Clinic News and Blog
2020 has been scary enough, so there’s no need for any extra worries this year. To help keep your pets safe this October, we’re offering you our top tricks to keeping the treat in this sweet month.
1. Chocolate, Raisins, and Xylitol
When it comes to trick-or-treating goodies, keep them out of paw’s reach. You likely know that chocolate is poisonous to pups, but did you know that raisins and xylitol, a sugar substitute, are too? It’s true.
What else should every pup parent know about these not-so-sweet treats? There’s no way to predict how sensitive a dog will be to grapes and raisins. Some become extremely ill by eating just a couple of small berries, while others don’t react to them at all. If your neighbors insist on giving out those tiny boxes of raisins, don’t risk having them raided by your dog: raisin poisoning can cause liver failure.
Xylitol is a sweetener typically found in gum and gummies. It’s highly toxic to dogs and can cause them to become very ill, very fast. If a canine consumes this sugar replacement, it can cause permanent organ damage and even be fatal.
What about chocolate? The darker, the more dangerous, but any amount of chocolate can be too hazardous for dogs to eat.
What should you do if your dog eats any of these substances? Give us a call immediately.
2. Keep Your Pets Away from the Door
Why shouldn’t your pets crowd the door as trick-or-treaters come to make their demands? Your dog or cat may be scared of the costumes, and the noise and excitement of visitors can make pets nervous.
When pets are anxious, escaping out of the front door looks awfully appealing. This is why many cats and dogs wind up at the shelter on Halloween night, a very spooky place for any pet.
Did you adopt a COVID puppy or kitty? Be sure your pet has a shiny new ID tag and consider microchipping them if you haven’t yet done so. If your pet already has a chip, make sure it’s up-to-date with your information.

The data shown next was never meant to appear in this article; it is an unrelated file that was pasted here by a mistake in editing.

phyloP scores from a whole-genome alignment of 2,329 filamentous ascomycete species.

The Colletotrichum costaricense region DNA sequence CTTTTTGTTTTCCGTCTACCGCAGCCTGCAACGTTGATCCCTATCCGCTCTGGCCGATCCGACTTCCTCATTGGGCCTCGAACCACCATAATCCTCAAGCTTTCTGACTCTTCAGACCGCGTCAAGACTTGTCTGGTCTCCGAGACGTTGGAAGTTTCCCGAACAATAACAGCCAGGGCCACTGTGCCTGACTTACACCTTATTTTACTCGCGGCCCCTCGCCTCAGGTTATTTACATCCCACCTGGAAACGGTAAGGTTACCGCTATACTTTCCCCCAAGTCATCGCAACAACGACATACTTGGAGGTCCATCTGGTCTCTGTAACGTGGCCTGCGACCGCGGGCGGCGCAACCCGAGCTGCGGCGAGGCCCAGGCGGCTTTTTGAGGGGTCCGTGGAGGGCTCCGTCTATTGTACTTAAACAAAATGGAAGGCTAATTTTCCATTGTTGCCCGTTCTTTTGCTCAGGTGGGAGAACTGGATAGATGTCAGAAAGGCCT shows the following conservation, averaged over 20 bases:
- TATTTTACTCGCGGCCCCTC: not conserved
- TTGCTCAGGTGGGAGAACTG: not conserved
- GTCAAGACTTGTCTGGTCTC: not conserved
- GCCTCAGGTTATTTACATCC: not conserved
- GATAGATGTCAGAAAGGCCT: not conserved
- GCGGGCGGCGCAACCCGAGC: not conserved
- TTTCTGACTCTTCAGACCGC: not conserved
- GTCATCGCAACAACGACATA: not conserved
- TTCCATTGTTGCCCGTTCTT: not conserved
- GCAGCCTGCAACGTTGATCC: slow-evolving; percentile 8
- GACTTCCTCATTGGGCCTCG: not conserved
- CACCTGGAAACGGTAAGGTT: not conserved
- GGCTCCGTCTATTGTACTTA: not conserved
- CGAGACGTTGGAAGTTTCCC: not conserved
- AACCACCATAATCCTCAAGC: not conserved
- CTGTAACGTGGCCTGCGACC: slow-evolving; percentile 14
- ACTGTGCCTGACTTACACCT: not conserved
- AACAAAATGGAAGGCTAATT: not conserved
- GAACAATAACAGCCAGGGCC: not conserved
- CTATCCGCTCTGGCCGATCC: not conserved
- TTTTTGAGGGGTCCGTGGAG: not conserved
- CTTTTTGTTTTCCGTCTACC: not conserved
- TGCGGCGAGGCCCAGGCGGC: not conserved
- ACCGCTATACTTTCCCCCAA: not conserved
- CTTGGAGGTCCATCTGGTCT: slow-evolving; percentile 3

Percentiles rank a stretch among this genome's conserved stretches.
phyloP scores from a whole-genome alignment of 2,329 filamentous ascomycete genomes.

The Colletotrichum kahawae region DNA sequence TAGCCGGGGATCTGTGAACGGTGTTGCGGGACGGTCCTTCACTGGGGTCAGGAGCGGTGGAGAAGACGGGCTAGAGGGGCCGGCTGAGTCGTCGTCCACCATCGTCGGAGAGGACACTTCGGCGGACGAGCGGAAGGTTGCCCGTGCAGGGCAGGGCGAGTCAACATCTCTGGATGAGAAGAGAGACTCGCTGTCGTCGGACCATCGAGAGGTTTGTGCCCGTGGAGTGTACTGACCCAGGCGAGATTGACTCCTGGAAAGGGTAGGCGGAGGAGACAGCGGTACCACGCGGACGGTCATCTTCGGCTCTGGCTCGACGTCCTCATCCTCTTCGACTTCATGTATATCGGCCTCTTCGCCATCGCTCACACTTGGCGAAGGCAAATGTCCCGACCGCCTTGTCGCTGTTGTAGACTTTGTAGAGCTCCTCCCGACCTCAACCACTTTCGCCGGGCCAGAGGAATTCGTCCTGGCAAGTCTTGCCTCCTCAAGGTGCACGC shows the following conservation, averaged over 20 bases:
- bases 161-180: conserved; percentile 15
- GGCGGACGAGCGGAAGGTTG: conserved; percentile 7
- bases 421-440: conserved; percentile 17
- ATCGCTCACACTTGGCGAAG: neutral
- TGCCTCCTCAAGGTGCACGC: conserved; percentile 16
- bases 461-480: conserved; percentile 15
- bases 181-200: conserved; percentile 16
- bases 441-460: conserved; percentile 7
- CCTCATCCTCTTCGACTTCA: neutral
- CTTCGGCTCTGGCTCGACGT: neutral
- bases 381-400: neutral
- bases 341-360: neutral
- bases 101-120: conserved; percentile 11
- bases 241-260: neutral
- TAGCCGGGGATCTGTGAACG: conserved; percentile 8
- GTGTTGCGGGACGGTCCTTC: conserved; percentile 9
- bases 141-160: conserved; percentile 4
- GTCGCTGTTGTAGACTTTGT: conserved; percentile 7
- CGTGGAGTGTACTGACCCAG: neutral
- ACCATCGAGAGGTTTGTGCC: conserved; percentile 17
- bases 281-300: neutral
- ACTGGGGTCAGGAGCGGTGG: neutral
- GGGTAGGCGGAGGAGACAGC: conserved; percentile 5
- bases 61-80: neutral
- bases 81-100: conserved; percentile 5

3. Jack-O-Lanterns and Candles Can Be a Spooky Problem
Many newly-adopted dogs and cats are still learning about the human world, and some lessons can get them into trouble. Even pets that have been with you for years can find themselves in precarious situations during this season.
Something as simple as burning candles and displaying a jack-o-lantern can be a Halloween hazard for pets. For example, while cooked pumpkin is beneficial for dogs to eat, your pup won’t know your carved pumpkin isn’t dinner and may take a nibble of a raw one, go overboard, and get sick. Fall is also when we frequently hear about candles causing burns to pets and even starting fires.
To keep your pet safe, choose battery-powered candles, and keep your jack-o-lantern away from curious noses.
4. Planning to Dress Your Pet in a Cute Costume?
We love all the silly and adorable pet costumes that are popular these days. While these get-ups are cute, they can also become dangerous for pets.
Doggie or kitty dress-up is a great activity when the outfit fits appropriately and doesn’t have choking hazards, but even so, never leave your pet unattended while they are wearing a costume. When wrestling to get garments off, pets can get tangled in ties or pull off buttons, which can quickly become a choking hazard.
When dressing your senior pet, be sure to be gentle. Stretching your pet’s limbs can be painful for pups and cats with arthritis or joint pain.
5. Keep Your Pet Safe from Fall Decor and More
Decorating for Halloween is one of the most fun activities this time of year. As much as we love the aesthetic, dried corn, winter gourds, themed wreaths, and spooky webs or ribbons can create intestinal blockages if a pet eats them. Try to keep these decorations up high on walls or doors, so nobody nibbles them.
Electric cords connected to outdoor inflatables and other decorations can cause severe burns if a curious pet bites into one, and are a fire hazard if they get chewed. Keep cords taped down or secured far from your pet.
Have a Not-So-Scary Halloween This Year!
Have a safe, happy Howl-o-ween! We hope your pet has a warm and cozy fall season. If you need a little help keeping the creepy crawling parasites we see this time of year from coming indoors with your companion, make an appointment to see us today. It’s always a treat to see you and your pet!
Phone: (586) 784-9111
Fax: (586) 522-4232